Parapsychology – Scholars and others interested in parapsychological, psychic, or “psi” phenomena and experiences (e.g., telepathy, clairvoyance, clairaudience, psychokinesis, and precognition) have considered shamans as possible subjects for understanding, refuting, or validating competing arguments. The Parapsychological Association provides a good example of the range of relevant interests, citing Maria Luisa Felici’s discussion of North American Indian shamans; Stanley Krippner’s book concerned with the “spiritual dimensions of healing”; Serena Roney-Dougal’s consideration of altered states of consciousness, brain chemistry, psychosis, and hallucinogens; and Bruno Severi’s discussions about altered states of consciousness and ayahuasca use among the Shipibo Conibo of South America. For obvious reasons, there are parallels between these interests and those of psychologists and of Jungian-influenced neo-shamans. However, while the publications mentioned focus particularly on questions of interiority and experience, they do also attend to social roles and performative issues, at least in passing.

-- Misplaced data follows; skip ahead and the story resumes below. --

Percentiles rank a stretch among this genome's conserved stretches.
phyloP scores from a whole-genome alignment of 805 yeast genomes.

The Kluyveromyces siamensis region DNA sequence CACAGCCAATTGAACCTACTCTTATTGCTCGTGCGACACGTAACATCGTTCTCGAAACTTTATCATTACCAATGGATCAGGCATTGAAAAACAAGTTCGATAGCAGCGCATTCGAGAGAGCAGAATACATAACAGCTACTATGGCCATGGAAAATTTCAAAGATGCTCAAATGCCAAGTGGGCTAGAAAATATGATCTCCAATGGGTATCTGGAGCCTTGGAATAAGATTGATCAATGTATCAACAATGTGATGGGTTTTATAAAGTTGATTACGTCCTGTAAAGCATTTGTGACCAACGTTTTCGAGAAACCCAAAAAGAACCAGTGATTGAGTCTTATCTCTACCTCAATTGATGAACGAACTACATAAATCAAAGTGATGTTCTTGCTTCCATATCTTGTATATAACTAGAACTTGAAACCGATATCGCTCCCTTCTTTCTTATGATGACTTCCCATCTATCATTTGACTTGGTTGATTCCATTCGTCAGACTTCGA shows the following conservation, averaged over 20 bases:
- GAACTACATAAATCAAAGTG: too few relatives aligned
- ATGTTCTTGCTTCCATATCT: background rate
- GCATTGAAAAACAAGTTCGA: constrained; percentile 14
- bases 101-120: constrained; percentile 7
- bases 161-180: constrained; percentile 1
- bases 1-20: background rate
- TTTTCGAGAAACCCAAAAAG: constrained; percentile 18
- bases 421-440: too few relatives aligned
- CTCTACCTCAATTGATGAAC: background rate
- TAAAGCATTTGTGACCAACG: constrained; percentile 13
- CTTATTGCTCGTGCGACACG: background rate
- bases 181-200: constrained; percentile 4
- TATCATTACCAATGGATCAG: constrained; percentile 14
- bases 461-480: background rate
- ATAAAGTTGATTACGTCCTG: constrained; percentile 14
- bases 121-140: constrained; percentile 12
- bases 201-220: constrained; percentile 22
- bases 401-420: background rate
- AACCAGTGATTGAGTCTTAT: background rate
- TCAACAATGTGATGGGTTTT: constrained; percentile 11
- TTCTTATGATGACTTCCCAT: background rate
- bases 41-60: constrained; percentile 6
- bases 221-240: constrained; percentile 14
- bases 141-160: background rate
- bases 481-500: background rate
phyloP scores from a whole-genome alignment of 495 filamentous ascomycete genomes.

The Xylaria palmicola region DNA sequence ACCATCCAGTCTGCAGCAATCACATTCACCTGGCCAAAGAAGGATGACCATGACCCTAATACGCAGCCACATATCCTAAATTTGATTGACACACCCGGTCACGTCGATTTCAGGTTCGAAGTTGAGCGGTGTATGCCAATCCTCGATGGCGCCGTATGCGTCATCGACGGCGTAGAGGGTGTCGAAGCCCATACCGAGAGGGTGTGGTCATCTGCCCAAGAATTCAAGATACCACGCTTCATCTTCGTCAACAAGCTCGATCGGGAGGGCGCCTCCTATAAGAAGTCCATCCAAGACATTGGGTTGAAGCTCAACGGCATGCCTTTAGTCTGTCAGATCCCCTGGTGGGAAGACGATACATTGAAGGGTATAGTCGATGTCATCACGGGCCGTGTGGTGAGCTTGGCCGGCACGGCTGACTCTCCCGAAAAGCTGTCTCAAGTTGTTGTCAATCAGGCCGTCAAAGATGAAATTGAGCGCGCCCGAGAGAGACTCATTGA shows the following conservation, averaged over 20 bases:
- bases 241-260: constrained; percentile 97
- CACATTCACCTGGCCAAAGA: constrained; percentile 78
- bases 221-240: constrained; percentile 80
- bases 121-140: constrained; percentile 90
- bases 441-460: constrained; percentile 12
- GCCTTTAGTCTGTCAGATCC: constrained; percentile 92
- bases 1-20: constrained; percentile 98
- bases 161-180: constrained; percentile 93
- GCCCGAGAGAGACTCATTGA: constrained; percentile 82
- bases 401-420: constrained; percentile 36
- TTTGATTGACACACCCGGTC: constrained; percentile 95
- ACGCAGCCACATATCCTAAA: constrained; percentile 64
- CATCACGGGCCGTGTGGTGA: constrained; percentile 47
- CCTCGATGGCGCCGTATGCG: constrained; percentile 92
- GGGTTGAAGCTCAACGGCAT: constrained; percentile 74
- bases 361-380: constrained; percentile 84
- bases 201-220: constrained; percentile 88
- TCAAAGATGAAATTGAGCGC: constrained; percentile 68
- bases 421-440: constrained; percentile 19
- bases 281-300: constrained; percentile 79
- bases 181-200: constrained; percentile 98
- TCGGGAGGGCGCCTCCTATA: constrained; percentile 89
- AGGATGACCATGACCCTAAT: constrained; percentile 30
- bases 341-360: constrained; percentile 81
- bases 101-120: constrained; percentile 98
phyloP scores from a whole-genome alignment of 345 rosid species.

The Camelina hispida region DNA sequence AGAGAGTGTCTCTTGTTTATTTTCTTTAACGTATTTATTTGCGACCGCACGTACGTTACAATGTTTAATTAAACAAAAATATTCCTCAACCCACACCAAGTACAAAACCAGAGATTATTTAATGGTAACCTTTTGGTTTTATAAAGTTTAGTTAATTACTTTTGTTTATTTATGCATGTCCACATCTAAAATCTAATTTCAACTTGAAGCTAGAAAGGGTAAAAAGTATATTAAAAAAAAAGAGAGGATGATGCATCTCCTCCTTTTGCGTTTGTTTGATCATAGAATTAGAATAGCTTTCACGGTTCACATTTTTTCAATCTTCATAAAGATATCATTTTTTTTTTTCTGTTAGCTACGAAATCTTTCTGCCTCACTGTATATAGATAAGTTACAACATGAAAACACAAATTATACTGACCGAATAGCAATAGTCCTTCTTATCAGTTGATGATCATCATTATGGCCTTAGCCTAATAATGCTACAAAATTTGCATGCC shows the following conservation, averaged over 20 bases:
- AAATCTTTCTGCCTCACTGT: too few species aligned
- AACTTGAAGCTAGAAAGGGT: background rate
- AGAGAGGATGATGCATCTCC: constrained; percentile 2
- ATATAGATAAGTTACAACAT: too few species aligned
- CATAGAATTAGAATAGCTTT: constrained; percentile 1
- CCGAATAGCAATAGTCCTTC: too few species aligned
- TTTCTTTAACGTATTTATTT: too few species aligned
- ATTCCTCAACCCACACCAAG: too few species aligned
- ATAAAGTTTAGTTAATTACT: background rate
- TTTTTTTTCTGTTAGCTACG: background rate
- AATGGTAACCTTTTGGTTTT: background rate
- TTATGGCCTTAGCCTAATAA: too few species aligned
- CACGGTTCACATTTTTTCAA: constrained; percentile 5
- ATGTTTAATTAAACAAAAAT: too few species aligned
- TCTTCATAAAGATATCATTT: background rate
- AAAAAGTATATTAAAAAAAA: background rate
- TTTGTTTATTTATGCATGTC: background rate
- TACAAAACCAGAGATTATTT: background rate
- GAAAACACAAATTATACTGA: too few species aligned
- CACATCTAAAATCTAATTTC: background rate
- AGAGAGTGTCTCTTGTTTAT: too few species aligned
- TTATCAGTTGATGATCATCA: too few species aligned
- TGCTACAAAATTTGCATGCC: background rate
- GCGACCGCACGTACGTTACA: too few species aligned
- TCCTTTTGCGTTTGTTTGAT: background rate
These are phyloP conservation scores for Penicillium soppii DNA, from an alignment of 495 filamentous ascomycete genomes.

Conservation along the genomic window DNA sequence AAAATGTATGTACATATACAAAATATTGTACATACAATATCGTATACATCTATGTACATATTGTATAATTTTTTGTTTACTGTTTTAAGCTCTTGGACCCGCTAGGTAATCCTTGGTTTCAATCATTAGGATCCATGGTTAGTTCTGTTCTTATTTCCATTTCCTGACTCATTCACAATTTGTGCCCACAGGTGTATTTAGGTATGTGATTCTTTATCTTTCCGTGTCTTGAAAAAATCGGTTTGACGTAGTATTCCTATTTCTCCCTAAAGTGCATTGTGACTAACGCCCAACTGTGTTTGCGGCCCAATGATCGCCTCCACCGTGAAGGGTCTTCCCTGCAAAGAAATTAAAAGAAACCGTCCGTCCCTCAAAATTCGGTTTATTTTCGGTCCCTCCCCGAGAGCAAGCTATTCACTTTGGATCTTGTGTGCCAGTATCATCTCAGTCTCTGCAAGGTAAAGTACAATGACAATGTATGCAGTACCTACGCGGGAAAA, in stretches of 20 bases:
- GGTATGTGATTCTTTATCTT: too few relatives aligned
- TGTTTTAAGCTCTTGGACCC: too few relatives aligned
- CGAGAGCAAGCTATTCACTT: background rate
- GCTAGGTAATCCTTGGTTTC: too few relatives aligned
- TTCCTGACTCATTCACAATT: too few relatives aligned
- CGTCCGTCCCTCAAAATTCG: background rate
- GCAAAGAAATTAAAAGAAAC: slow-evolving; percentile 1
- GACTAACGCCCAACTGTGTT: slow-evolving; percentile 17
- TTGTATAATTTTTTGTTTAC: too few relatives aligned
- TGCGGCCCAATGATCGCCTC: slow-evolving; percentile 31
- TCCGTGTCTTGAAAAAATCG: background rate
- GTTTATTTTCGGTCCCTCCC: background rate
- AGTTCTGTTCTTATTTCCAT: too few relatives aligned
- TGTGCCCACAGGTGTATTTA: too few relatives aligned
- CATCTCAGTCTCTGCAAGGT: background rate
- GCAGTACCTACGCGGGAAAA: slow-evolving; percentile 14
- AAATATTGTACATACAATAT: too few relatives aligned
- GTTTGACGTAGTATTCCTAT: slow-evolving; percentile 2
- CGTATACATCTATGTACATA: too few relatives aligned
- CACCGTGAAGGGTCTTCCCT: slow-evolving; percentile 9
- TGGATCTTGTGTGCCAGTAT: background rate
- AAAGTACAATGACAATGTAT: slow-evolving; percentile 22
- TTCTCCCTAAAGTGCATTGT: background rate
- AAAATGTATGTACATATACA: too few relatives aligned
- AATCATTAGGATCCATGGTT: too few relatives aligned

Historical Dictionary of Shamanism by Graham Harvey and Robert J. Wallis 2007


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